30th Malaysian Association of Clinical Biochemists Conference. The Future of Laboratory Medicine: The Impact of Exponential Technologies & Platform Economy
On 27th November 2020, our Innovation Strategist Azim Pawanchik was invited to speak at the 30th Malaysian Association of Clinical Biochemists Conference 2020. The theme of this year’s conference is “Innovative Solutions: The Way Forward in Laboratory Medicine”. Fittingly, Azim took the opportunity to share some insights on what to expect for the medical labs in the years to come.
Titled “The Future of Laboratory Medicine: The Impact of Exponential Technologies & Platform Economy”, the talk explores recent consumer and technology trends, and the opportunities they present to industry players.
The talk starts off by exploring exponential technologies, defined as disruptive technologies that potentially generate an exponential growth. This concept is best illustrated by Moore’s Law, which states that the price to performance ratio of computation improves at an exponential rate, doubling every 2 years. In fact, this law applies to any industry where technology is applied, including energy (solar cells), entertainment (online music streaming) and healthcare (online health services).
One of the most prevalent exponential technologies set to disrupt the scene is the rise of wearable tech, such as the Fitbit that tracks your vitals, and prompts you to seek medical advice as required. The rise of artificial intelligence (AI), coupled with the wealth of health data already available, will allow quicker and more accurate medical diagnosis. Also in the pipeline are 3D printed medical tools and robot assisted surgery.
Gaining access to these technologies means consumers are increasingly taking ownership and making decisions for their own health. With increased access to personal health data, they can now self-diagnose at the comfort of their own homes, bypassing the need for testing at medical labs altogether. Increased shift in focus to prevention and wellness also means that consumers will be acting to seek proactive solutions rather than seeking medical advice only when they fall ill.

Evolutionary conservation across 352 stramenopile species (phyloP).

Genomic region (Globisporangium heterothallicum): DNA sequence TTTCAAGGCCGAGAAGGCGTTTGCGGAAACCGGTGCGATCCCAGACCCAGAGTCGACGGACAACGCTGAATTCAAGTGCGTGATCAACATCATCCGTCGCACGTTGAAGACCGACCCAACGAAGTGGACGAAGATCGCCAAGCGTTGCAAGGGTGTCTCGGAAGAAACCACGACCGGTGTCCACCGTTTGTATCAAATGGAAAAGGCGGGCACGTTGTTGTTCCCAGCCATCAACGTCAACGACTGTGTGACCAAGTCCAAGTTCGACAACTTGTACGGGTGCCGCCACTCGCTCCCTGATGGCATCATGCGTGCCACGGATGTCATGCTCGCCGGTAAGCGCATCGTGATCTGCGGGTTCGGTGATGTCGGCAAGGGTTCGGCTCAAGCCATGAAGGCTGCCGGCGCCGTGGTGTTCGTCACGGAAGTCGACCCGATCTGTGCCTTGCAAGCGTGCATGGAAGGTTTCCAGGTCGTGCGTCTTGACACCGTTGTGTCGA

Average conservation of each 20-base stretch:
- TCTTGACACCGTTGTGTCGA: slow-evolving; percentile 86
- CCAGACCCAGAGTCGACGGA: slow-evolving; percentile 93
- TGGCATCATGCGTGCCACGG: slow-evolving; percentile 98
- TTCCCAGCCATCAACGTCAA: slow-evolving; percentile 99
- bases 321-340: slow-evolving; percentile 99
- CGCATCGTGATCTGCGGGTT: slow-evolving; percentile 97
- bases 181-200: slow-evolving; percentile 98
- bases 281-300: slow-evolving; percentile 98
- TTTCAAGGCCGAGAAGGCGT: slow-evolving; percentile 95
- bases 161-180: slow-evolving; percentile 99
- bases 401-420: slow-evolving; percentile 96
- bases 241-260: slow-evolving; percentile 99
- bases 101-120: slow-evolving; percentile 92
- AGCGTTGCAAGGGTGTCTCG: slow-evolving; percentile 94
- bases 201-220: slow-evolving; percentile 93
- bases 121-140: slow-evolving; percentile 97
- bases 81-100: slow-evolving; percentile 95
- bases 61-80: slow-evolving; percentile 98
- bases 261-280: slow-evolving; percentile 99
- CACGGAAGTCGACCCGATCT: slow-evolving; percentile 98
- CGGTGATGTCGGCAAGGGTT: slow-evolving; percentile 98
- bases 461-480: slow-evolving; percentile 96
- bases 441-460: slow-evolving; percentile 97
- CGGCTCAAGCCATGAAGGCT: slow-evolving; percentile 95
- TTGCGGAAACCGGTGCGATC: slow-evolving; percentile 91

Another rising trend is the platform economy. This is best illustrated by the ride hailing service Grab, which allows anyone with a car to work on-demand and earn a living. The service is enabled by technology. For example, it utilises complex algorithms to match drivers with users and calculate the fee for each ride.
How should medical labs act to adapt to these changes? A platform approach will need to be adopted, where the relationship among every player in the ecosystem, from policymakers to clinical biochemists to consumers, are managed to ensure mutual benefit. Transformation begins with the government and policymakers. As technology advances at a breakneck speed, new regulations will need to adopt an anticipatory model. They will be developed iteratively to gain a better understanding of technology’s impact on the economy and society. As data traffic increases among doctors, labs and patients, increased focus will be needed on data protection and safeguards of intellectual property.
Medical labs will leverage technologies to help doctors make faster and more data driven decisions. Automation can be adopted to speed up the testing process to help labs combat rising operating costs. Labs can even partner with hospitals and consumer technology in a digital ecosystem to offer holistic solutions to consumers. As the future of work changes, clinical biochemists can adopt the platform economy to bring flexibility to their work.
Company leaders will need to lead the charge in adopting innovation into their existing business models. Trust and direction must be given to employees to tap into the collective creativity of the organisation. Implementing data-driven processes and digital tools into current work will help break down bureaucracies and silos to further drive collaboration, while uncovering cognitive biases that impede innovation.
Alpha Catalyst would like to thank MACB for providing the opportunity to share our insights and ideas. To keep up to date on innovation, follow us on LinkedIn.
To learn more about the future of healthcare, refer to this report by Future Agenda.